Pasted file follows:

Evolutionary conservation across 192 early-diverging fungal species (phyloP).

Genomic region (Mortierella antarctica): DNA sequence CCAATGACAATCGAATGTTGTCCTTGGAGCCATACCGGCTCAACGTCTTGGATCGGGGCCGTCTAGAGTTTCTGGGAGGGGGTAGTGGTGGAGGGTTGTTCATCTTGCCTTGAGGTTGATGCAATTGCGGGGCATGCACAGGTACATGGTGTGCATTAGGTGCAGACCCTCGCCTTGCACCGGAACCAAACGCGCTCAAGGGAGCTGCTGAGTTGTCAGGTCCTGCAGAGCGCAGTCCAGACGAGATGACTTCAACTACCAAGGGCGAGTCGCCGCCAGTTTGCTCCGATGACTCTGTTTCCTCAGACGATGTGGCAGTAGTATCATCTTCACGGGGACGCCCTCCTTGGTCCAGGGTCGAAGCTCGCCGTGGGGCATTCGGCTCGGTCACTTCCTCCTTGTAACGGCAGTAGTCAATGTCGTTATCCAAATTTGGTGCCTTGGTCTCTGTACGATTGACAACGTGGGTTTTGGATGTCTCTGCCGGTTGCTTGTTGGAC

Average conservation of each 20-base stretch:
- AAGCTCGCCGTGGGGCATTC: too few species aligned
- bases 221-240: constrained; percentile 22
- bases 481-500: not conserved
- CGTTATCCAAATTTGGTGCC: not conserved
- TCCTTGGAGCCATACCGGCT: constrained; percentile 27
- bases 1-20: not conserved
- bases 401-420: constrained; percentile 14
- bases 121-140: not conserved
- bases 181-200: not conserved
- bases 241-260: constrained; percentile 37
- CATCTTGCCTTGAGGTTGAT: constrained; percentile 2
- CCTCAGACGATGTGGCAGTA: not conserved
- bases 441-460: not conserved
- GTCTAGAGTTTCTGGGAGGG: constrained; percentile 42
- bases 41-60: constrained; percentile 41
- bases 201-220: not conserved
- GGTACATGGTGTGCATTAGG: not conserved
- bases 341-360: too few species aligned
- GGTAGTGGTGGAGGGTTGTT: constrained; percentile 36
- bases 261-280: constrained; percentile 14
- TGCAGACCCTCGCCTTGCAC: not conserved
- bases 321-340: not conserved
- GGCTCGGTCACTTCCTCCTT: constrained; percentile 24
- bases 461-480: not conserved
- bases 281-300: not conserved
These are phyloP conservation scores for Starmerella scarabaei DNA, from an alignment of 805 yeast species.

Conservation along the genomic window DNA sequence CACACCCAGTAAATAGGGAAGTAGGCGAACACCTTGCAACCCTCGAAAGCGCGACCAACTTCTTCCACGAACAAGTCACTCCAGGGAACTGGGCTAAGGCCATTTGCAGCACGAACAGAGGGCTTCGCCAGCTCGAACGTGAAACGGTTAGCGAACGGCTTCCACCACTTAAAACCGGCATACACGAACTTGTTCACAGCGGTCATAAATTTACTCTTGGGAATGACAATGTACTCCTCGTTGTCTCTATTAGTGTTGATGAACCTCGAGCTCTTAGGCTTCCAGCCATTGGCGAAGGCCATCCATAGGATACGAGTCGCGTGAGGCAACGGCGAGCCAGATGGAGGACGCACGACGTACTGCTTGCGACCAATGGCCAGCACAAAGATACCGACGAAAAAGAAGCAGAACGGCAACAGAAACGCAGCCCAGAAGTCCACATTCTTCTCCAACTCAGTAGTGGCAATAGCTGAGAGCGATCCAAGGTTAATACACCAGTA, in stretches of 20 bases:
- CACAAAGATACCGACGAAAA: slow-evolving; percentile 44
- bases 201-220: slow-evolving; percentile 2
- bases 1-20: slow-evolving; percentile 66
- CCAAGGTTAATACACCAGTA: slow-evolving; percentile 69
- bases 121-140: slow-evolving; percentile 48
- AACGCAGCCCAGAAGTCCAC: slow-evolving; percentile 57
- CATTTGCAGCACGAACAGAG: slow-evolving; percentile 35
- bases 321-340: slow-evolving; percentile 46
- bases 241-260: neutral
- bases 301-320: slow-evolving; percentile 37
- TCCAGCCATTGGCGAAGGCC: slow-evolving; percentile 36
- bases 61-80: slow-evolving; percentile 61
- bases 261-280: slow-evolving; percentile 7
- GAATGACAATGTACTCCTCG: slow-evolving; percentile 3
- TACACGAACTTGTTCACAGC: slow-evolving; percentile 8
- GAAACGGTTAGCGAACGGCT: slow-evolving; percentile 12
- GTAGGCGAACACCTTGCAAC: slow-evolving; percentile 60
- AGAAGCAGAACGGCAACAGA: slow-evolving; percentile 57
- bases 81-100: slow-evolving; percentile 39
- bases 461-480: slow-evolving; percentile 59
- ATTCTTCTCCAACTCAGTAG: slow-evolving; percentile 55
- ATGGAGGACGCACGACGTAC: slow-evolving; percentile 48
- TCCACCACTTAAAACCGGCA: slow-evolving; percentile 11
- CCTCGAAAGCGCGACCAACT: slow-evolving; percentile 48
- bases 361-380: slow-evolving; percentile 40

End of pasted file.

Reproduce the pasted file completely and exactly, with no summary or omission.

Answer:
Evolutionary conservation across 192 early-diverging fungal species (phyloP).

Genomic region (Mortierella antarctica): DNA sequence CCAATGACAATCGAATGTTGTCCTTGGAGCCATACCGGCTCAACGTCTTGGATCGGGGCCGTCTAGAGTTTCTGGGAGGGGGTAGTGGTGGAGGGTTGTTCATCTTGCCTTGAGGTTGATGCAATTGCGGGGCATGCACAGGTACATGGTGTGCATTAGGTGCAGACCCTCGCCTTGCACCGGAACCAAACGCGCTCAAGGGAGCTGCTGAGTTGTCAGGTCCTGCAGAGCGCAGTCCAGACGAGATGACTTCAACTACCAAGGGCGAGTCGCCGCCAGTTTGCTCCGATGACTCTGTTTCCTCAGACGATGTGGCAGTAGTATCATCTTCACGGGGACGCCCTCCTTGGTCCAGGGTCGAAGCTCGCCGTGGGGCATTCGGCTCGGTCACTTCCTCCTTGTAACGGCAGTAGTCAATGTCGTTATCCAAATTTGGTGCCTTGGTCTCTGTACGATTGACAACGTGGGTTTTGGATGTCTCTGCCGGTTGCTTGTTGGAC

Average conservation of each 20-base stretch:
- AAGCTCGCCGTGGGGCATTC: too few species aligned
- bases 221-240: constrained; percentile 22
- bases 481-500: not conserved
- CGTTATCCAAATTTGGTGCC: not conserved
- TCCTTGGAGCCATACCGGCT: constrained; percentile 27
- bases 1-20: not conserved
- bases 401-420: constrained; percentile 14
- bases 121-140: not conserved
- bases 181-200: not conserved
- bases 241-260: constrained; percentile 37
- CATCTTGCCTTGAGGTTGAT: constrained; percentile 2
- CCTCAGACGATGTGGCAGTA: not conserved
- bases 441-460: not conserved
- GTCTAGAGTTTCTGGGAGGG: constrained; percentile 42
- bases 41-60: constrained; percentile 41
- bases 201-220: not conserved
- GGTACATGGTGTGCATTAGG: not conserved
- bases 341-360: too few species aligned
- GGTAGTGGTGGAGGGTTGTT: constrained; percentile 36
- bases 261-280: constrained; percentile 14
- TGCAGACCCTCGCCTTGCAC: not conserved
- bases 321-340: not conserved
- GGCTCGGTCACTTCCTCCTT: constrained; percentile 24
- bases 461-480: not conserved
- bases 281-300: not conserved
These are phyloP conservation scores for Starmerella scarabaei DNA, from an alignment of 805 yeast species.

Conservation along the genomic window DNA sequence CACACCCAGTAAATAGGGAAGTAGGCGAACACCTTGCAACCCTCGAAAGCGCGACCAACTTCTTCCACGAACAAGTCACTCCAGGGAACTGGGCTAAGGCCATTTGCAGCACGAACAGAGGGCTTCGCCAGCTCGAACGTGAAACGGTTAGCGAACGGCTTCCACCACTTAAAACCGGCATACACGAACTTGTTCACAGCGGTCATAAATTTACTCTTGGGAATGACAATGTACTCCTCGTTGTCTCTATTAGTGTTGATGAACCTCGAGCTCTTAGGCTTCCAGCCATTGGCGAAGGCCATCCATAGGATACGAGTCGCGTGAGGCAACGGCGAGCCAGATGGAGGACGCACGACGTACTGCTTGCGACCAATGGCCAGCACAAAGATACCGACGAAAAAGAAGCAGAACGGCAACAGAAACGCAGCCCAGAAGTCCACATTCTTCTCCAACTCAGTAGTGGCAATAGCTGAGAGCGATCCAAGGTTAATACACCAGTA, in stretches of 20 bases:
- CACAAAGATACCGACGAAAA: slow-evolving; percentile 44
- bases 201-220: slow-evolving; percentile 2
- bases 1-20: slow-evolving; percentile 66
- CCAAGGTTAATACACCAGTA: slow-evolving; percentile 69
- bases 121-140: slow-evolving; percentile 48
- AACGCAGCCCAGAAGTCCAC: slow-evolving; percentile 57
- CATTTGCAGCACGAACAGAG: slow-evolving; percentile 35
- bases 321-340: slow-evolving; percentile 46
- bases 241-260: neutral
- bases 301-320: slow-evolving; percentile 37
- TCCAGCCATTGGCGAAGGCC: slow-evolving; percentile 36
- bases 61-80: slow-evolving; percentile 61
- bases 261-280: slow-evolving; percentile 7
- GAATGACAATGTACTCCTCG: slow-evolving; percentile 3
- TACACGAACTTGTTCACAGC: slow-evolving; percentile 8
- GAAACGGTTAGCGAACGGCT: slow-evolving; percentile 12
- GTAGGCGAACACCTTGCAAC: slow-evolving; percentile 60
- AGAAGCAGAACGGCAACAGA: slow-evolving; percentile 57
- bases 81-100: slow-evolving; percentile 39
- bases 461-480: slow-evolving; percentile 59
- ATTCTTCTCCAACTCAGTAG: slow-evolving; percentile 55
- ATGGAGGACGCACGACGTAC: slow-evolving; percentile 48
- TCCACCACTTAAAACCGGCA: slow-evolving; percentile 11
- CCTCGAAAGCGCGACCAACT: slow-evolving; percentile 48
- bases 361-380: slow-evolving; percentile 40